Publishing house Houghton Mifflin Harcourt has agreed to give its proceeds from the sale of Adolf Hitler's notorious manifesto Mein Kampf to a nonprofit that provides care for elderly Holocaust survivors, The Boston Globe reports. The Boston-based firm reversed a 2015 decision to donate earnings from the book to cultural organizations for projects promoting tolerance generally, a move that outraged Jewish leaders.
Houghton Mifflin Harcourt will instead make an ongoing grant to Waltham, Mass.-based Jewish Family & Children’s Service to support the charity's Schechter Holocaust Services program. The company has published Mein Kampf since 1933 and reportedly earns tens of thousands of dollars a year on the sales. From 2000 until last year, the profits supported organizations that fought anti-Semitism or promoted Holocaust education.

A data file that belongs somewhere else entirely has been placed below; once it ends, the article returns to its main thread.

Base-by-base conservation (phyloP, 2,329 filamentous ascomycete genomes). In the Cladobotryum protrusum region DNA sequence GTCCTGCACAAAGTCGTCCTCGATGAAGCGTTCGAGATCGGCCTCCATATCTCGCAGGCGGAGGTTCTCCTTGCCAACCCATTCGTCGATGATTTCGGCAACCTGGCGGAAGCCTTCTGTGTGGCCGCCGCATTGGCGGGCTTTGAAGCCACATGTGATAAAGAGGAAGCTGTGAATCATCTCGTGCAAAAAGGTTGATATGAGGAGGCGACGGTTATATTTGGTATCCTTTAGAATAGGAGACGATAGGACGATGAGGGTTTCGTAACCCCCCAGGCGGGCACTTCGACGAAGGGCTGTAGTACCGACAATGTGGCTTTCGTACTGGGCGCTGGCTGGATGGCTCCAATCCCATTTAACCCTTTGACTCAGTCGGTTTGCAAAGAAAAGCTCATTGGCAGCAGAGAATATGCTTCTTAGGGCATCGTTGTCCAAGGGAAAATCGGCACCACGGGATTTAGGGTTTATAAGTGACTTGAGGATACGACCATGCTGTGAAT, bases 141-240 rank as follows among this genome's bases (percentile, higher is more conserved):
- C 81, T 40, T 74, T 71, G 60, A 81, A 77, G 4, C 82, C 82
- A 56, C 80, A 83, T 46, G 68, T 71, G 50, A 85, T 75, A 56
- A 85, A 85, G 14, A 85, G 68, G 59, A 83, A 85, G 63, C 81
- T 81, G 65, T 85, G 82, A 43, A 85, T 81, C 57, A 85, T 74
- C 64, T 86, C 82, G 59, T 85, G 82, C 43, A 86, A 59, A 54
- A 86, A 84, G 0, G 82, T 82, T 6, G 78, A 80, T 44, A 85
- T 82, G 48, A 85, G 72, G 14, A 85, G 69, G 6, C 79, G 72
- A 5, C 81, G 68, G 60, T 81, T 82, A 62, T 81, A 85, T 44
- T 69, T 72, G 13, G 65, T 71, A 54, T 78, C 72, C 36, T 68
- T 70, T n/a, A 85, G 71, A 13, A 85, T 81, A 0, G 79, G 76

“We have heard voices on many sides of this debate and they reflect the complexity of the issue,” said Andrew Russell, the publisher's director of corporate social responsibility. “We appreciate the honest and thoughtful dialogue that has occurred amongst those who care deeply about this important work.”